My flights from Kansas City to Toronto and Toronto to Frankfurt went smoothly. As I was walking into the terminal, everything was written in German (Duh). At that moment, I realized that I was in Germany. It was very surreal. I had wanted to travel to this country since I was just a little kid, and now I was finally here! But that fascination quickly changed, however, when my ticket from Frankfurt to Leipzig wouldn’t print. According to the airline’s records, I didn’t even have a ticket with them. I went back and forth to at least five different people before I found someone that could actually help me, but by that time I had missed my flight to Leipzig. See, my original plan was to get into Leipzig and run to the student services building as fast as possible so that I could get into my dorm. But because of my later flight, this was no longer a possibility, since they would be closed by the time I got there. So I ended up booking a hostel for the night right by the train station in Leipzig. When I got on my plane, I sat next to a very kind German lady. She and I spoke a little bit (in German!) and she actually ended up giving me her little bag of potato chips that they gave us as our in-flight snack. She was very sweet and wished me luck on my travels in Germany. That little act of kindness made me feel so much better, and speaking with someone in German, no matter how briefly, really boosted my confidence levels.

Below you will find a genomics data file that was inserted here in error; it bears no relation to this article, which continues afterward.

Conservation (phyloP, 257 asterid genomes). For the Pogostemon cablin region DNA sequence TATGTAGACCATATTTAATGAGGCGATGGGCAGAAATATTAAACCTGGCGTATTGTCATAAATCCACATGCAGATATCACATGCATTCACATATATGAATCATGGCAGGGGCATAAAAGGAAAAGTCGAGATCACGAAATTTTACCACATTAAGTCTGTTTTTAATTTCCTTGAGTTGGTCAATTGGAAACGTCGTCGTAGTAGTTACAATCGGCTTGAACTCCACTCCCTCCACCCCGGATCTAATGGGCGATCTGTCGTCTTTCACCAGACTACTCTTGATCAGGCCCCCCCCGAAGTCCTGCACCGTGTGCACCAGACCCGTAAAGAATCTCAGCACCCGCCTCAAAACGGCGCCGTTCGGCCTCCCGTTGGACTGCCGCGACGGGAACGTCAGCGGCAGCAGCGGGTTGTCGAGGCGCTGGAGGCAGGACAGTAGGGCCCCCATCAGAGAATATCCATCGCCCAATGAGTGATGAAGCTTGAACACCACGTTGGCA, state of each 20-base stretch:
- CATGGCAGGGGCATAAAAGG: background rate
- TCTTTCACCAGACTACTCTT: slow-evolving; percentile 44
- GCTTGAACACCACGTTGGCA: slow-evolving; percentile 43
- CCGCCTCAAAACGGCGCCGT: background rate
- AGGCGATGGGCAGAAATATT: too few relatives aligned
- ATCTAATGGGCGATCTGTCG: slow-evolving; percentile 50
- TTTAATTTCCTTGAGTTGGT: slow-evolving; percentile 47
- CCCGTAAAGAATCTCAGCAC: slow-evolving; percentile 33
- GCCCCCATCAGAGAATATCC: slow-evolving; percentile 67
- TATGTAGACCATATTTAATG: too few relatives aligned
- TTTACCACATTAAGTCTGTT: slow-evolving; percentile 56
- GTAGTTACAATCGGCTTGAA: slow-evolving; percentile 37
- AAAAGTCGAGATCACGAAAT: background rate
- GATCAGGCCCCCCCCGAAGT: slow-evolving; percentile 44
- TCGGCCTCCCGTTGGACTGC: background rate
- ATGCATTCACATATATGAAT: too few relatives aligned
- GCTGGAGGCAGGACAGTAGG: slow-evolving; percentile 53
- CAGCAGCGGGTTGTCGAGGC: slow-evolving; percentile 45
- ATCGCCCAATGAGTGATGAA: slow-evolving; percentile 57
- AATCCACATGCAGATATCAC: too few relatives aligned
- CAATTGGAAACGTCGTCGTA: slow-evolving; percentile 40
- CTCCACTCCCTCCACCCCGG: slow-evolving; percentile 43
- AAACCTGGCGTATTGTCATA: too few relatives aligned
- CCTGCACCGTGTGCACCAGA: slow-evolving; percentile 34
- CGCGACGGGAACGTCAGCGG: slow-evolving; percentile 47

And then, after many hours of running into one bit of trouble after another, I finally landed in Leipzig. I got a train ticket to the Hauptbahnhof (central train station) and found my way to the hostel. It was my first time in a hostel, and one of my roommates, an older man there for business, showed me the room. I immediately took a shower, which felt great after such a long and stressful journey. As I was laying down for bed, I grabbed my blanket and headed towards my bed. He immediately got up and said in German, “No, you need to put your sheet on the blanket!” But my jet-lagged, frustrated brain just looked at him with what must have been comical confusion. He laughed and grabbed one of my sheets, which looked like a giant pillowcase, and put the blanket inside it. I smiled my thanks and went straight to bed.